Lewis MacAdams, famed crusader for the Los Angeles River, dies at 75
Lewis MacAdams, a poet and crusader for restoring the concrete Los Angeles River to a more natural state and co-founder of one of the most influential conservation organizations in California, has died. He was 75.
MacAdams, who died of complications related to Parkinson’s disease early Tuesday at a healthcare facility in Los Angeles, was a visionary figure who led the hardened army known as Friends of the Los Angeles River and mentored generations of activists in fights to reduce the damage along the 51-mile flood control channel hemmed by freeways, power lines and railroad yards.
As the group’s first president, MacAdams was influential in making river restoration an issue for policymakers and transformed the nonprofit from a handful of nature lovers to an organization with a list of 40,000 supporters, annual river cleanup efforts and educational programs.
He also did much of the work to win approval of a $1.6-billion federal project to restore habitat, widen the channel, create wetlands and provide access points and bike trails along an 11-mile section of unpaved riverbed north of downtown.
In recognition of his contributions, a 7-foot-high concrete monument featuring artistic renderings of MacAdams in his trademark porkpie hat and flora and fauna such as cottonwood trees and red-legged frogs was installed in 2016 in a park along the river’s edge. The park was renamed Lewis MacAdams Riverfront Park.
In an interview later that year, MacAdams, who was recovering from a stroke, gripped the handles of his walker to steady himself and gazed out at a weedy stretch of concrete banks, listening intently.
“The L.A. River speaks to me,” MacAdams said “And she’s been a vigorous muse for more than 30 years.”
“There is a hole in the L.A. River,” Jon Christensen, a professor at the UCLA Institute of the Environment and Sustainability, said. “Lewis showed us the spirit of nature that could be found, revered, and recovered in its most altered and almost unrecognizable form in the Los Angeles River.”
While recuperating from ailments that made it hard for him to walk and speak, MacAdams was pressing ahead with his memoir: “Poetry and Politics.”
“Dad used to joke that he wanted to be a legend but ended up a lobbyist. Looking back on it all, he was both,” said his son Ocean.
MacAdams grew up in Dallas, the son of political activists. As a teenager, he rode his bicycle around that city singing “We Shall Overcome,” and was arrested for trying to integrate a Dallas restaurant.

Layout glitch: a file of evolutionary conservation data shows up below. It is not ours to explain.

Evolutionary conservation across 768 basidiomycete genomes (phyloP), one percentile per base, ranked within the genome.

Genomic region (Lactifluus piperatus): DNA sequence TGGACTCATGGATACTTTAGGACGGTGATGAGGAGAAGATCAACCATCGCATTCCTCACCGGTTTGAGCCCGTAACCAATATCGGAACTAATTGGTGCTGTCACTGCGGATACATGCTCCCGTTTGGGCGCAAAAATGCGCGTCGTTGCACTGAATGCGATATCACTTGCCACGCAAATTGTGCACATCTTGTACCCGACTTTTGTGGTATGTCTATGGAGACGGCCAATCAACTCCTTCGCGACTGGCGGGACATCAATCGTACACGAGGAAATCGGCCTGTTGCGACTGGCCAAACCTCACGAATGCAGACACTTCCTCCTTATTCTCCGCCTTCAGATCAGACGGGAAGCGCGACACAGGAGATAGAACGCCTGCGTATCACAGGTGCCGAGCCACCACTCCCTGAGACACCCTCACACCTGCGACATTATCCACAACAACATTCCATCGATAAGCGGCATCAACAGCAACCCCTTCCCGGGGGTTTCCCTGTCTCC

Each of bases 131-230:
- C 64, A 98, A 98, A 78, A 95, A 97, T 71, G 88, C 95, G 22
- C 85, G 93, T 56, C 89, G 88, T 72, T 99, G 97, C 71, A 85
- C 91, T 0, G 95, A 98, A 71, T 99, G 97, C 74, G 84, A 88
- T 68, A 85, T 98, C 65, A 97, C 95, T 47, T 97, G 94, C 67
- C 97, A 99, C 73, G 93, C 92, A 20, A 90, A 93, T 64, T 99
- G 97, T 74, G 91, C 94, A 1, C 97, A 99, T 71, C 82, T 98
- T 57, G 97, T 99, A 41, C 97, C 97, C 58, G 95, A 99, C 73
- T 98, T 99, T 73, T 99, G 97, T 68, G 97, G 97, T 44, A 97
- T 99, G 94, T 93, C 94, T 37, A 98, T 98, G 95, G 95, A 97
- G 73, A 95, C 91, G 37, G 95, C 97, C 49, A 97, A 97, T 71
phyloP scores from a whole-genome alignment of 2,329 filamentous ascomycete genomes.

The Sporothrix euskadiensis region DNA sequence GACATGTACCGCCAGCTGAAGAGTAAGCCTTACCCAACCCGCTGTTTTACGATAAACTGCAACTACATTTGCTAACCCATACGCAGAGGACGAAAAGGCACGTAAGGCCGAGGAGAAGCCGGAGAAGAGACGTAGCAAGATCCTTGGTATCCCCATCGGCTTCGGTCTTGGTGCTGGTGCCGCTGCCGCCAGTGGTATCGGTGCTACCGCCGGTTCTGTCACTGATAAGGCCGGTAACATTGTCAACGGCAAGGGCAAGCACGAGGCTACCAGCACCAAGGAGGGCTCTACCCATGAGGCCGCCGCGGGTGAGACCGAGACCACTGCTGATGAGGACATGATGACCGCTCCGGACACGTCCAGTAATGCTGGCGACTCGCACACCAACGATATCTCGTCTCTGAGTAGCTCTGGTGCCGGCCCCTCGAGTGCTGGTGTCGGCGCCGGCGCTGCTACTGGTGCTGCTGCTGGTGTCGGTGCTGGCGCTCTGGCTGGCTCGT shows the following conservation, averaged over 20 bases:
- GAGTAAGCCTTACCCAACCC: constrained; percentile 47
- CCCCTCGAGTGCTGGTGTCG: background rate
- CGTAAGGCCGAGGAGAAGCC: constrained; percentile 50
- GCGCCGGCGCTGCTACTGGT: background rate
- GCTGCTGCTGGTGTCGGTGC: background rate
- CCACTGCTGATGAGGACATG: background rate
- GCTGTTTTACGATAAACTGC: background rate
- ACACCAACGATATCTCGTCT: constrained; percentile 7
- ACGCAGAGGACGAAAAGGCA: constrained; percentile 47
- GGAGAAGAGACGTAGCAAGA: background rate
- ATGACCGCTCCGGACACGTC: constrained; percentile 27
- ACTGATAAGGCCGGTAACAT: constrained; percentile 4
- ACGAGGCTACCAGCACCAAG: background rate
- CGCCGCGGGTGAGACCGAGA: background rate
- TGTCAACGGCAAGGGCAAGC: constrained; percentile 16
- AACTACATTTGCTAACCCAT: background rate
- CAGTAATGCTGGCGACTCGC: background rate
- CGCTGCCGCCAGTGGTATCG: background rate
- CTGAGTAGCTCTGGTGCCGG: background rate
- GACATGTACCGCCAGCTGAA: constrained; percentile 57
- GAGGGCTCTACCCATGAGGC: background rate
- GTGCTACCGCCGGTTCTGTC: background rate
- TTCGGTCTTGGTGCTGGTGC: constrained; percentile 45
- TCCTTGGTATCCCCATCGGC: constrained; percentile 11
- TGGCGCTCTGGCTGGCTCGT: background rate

Before moving to Los Angeles in 1980, MacAdams worked as a barker for strip clubs in San Francisco, ran the poetry center at San Francisco State, and sorted out environmental issues as a utility district commissioner in Marin County.
In 1986, he co-directed the documentary “What Happened to Kerouac?” which explored the life and times of Beat Generation author Jack Kerouac.
He found his calling one day that year when he and a few friends, fortified by coffee and brandy, used wire cutters to snip a hole in the fence that separated the concrete flood control channel from the city.
Walking along a stretch of the L.A. River just north of downtown, they asked it for permission to speak on its behalf, MacAdams recalled, adding: “We didn’t hear no.”
Friends of the Los Angeles River launched as a piece of performance art, staged in a skid row basement.
MacAdams donned a white suit and painted himself green to hearken the ghost of William Mulholland, chief engineer of the Los Angeles Aqueduct. Props included a massive totem pole made of junk found along the river.
“Everybody hated what we were doing,” MacAdams recalls in his memoir. “The reviewer for the Los Angeles Times said, ‘With friends like Lewis MacAdams, ‘the Los Angeles River doesn’t need enemies.’ ”
It was only one of many activities MacAdams and his cohorts were up to in the 1980s as part of their efforts to bring attention to the river.
Then there was the “bulldozer incident.” That was the time that MacAdams, clad in work clothes and rain boots, threw himself in front of three big D-10 Caterpillar tractor trailers as they were revving up to remove several large trees near the river’s confluence with the Glendale Freeway.
“We stopped the bulldozers that day,” he wrote.
The organization has been feeding visions of an urban oasis along the river ever since.